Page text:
Wednesday, July 30, 2008

good talking to you again, brandon

Strange.
When I recall my early charismatic, Pentecostal zeal, I nearly always find myself thinking of my junior high school's cafeteria. I can remember the tables that lined each side; I can see the quadrant in which I sat. I believe I think of that cafeteria in part because it may have been the location for my most fervent, most studied evangelism even though I was to become more theologically and evangelically sophisticated, grounded a bit later on. In that cafeteria I remember telling friends that I certainly would not die - the Rapture of the faithful would happen in my time. I remember my ongoing debate about the demonic and pagan (I had not yet learned to distinguish between them) origins of Halloween. I remember a debate about full-believer's baptism, the notes from which I may still have, nearly 15 years later. Indeed, I remember writing a paper which argued that it may be the case that demon possession is lately misdiagnosed as personality and mental disorder.

As a result of a message exchange with an old, also ex-evangelical, friend, I have just spent the past few hours reading articles and essays from Christianity Today. This is not how I intended to spend my evening... What I find even more interesting is how illicit it feels. As though I were reading someone's diary or spying on a family together or 'slumming' or, maybe, seeing myself in a carnival mirror.

Is, my friend asked me, what drew us into evangelical faith and practice, that which drove us from it? And so my mind has been turning all day. Why and how did I leave the fold? And why has my leaving not stopped at having left - why do I seem to have to keep leaving? Why is it that, having left the church, my mind is still drawn to the quest for god, for absolute and certain ethical living, for rest? Why is it that when I'm feeling emotionally and mentally 'full-up' I don't even realize until after I begin to hear my own voice singing that I am, again, creating a worship service for a god I cannot recognize.

Where are the churches for the unbelievers? For those of us who do not so much long to believe, as for those of us who cannot seem to forget - or seem to want to forget - the habit of worship? Where are our congregations? Where can I meet my church, where brother Ben and sister Becca will join hands with me and we will all pray to no god and worship no god - but pray and worship nonetheless? Where may I preach or be preached to? Who will write a sermon for me and my church? For those of us who cannot or will not or must not believe, but who are still powerfully affected by the ways in which worship and the divine and better-than-human ethics radically shift the ways in which we exist our worlds - where may we meet and commune and offer thanks, gratitude, recognition, affirmation, submission, zeal, power, bravery; where may we join hands and, connecting our bodies, souls, hearts and minds, bridging our desire and our unbelief, -- where may we meet and praise ...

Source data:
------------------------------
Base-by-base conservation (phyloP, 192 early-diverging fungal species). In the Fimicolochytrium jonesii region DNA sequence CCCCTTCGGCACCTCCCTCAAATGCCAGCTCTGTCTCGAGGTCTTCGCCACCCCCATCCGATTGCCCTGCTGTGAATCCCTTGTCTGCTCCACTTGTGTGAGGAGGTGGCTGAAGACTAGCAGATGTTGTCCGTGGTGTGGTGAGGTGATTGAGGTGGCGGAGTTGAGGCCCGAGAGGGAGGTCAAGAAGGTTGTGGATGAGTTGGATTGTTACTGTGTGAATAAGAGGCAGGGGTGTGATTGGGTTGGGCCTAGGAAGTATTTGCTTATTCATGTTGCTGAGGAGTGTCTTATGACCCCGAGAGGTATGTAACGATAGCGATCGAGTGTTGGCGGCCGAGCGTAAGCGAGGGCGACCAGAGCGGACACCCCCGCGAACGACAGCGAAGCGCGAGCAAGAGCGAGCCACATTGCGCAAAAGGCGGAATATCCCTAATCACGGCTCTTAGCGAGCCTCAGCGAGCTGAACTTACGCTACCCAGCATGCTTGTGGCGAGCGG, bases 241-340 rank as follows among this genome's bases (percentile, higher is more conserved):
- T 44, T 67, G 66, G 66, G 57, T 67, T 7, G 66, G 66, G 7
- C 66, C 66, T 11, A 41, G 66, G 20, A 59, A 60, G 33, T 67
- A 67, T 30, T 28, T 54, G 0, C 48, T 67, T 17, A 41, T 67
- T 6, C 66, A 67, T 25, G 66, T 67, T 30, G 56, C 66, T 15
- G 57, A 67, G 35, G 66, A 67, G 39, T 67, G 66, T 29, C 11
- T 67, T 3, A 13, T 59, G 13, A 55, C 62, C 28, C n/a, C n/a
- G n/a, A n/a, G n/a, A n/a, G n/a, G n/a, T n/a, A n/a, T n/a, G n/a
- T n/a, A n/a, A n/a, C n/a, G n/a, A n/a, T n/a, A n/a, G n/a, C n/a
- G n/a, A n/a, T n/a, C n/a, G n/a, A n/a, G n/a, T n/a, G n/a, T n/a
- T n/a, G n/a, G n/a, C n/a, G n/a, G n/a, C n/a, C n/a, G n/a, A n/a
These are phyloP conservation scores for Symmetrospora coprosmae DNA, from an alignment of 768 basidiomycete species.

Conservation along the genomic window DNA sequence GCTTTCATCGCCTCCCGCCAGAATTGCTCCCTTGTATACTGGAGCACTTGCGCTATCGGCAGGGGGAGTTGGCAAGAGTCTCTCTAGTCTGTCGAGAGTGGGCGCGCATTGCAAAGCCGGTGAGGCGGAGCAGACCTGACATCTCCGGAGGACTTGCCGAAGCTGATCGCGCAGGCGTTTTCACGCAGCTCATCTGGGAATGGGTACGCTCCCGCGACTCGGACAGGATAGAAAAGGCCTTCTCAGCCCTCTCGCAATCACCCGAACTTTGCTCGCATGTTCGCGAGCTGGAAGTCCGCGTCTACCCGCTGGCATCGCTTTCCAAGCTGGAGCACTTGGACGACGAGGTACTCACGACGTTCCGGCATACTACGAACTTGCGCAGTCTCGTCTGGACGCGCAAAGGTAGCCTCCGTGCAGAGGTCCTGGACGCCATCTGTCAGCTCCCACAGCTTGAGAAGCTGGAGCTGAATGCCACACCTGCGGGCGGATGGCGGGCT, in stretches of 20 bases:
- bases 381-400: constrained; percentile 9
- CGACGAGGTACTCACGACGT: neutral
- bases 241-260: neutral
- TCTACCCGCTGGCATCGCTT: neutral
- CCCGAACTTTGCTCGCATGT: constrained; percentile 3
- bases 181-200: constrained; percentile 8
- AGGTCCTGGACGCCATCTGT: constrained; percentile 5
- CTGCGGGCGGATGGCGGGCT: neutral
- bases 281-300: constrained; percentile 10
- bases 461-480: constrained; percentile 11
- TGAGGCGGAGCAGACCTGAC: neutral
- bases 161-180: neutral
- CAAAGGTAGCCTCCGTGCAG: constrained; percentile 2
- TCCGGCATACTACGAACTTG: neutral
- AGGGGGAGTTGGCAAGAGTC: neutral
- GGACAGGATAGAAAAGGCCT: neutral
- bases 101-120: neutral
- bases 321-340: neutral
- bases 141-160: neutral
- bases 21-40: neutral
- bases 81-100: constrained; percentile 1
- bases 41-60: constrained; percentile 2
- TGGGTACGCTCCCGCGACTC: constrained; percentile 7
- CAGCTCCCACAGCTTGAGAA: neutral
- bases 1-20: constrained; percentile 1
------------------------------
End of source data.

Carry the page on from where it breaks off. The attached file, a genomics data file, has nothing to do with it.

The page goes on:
praise ...
where may we offer praise to ears of our own making for a universe given us and remade by us;
where may we offer gratitude for such heretical, devoted, like-minded love?
where may we practice a loving, faithful non-faith?

5 comments:

Anonymous said...
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philosophotarian said...

maybe it's not nice to delete other people's comments; it seemed to me that the commenter willfully missed the point of this post. i am not going to enter into theological debate or into any sort of argument with this commenter. so if anyone else wants to leave me a comment that says something along the lines of: jesus still wants (to save) you, please do not. i do appreciate the kindness and generosity that probably motivates such a statement/comment, but, as i will absolutely not engage the content of such ca comment, it will only shut conversation down, not encourage it; i would hate to be silenced on my own blog.

much love,

Sarah G said...

Remember back in the Winter of 2003/2004 when we longed for the community and ritual of our childhood faith communities, even though we are both hopelessly and happily without-faith? I express these comments to folks these days, and they suggest a Unity or Unitarian congregation. Still, these faiths have a faith, which I have not. Still, these faiths use "god talk," which is the exact reason I am not interested. I agree, sweet friend, what a beautiful and spot-on post for me. Where can we, you and I, go to be in community and communion with our un-belief and simultaneous love of others and creation (that is, the world of natural and human creations) where we find beauty, and, paradoxically, faith. Faith that life is difficult and beautiful, faith that the beauty will be there tomorrow, and faith that we can be agents of change and love?

chora said...

I like how you said this. I don't know how to find or create these kinds of spaces, but it's something to think about.

ProfUgo said...

Take a look at the late John Meagher's "The Gathering of the Ungifted." Excellent book. (Full disclosure--old professor & friend of mine--and of Ardis Collins's.)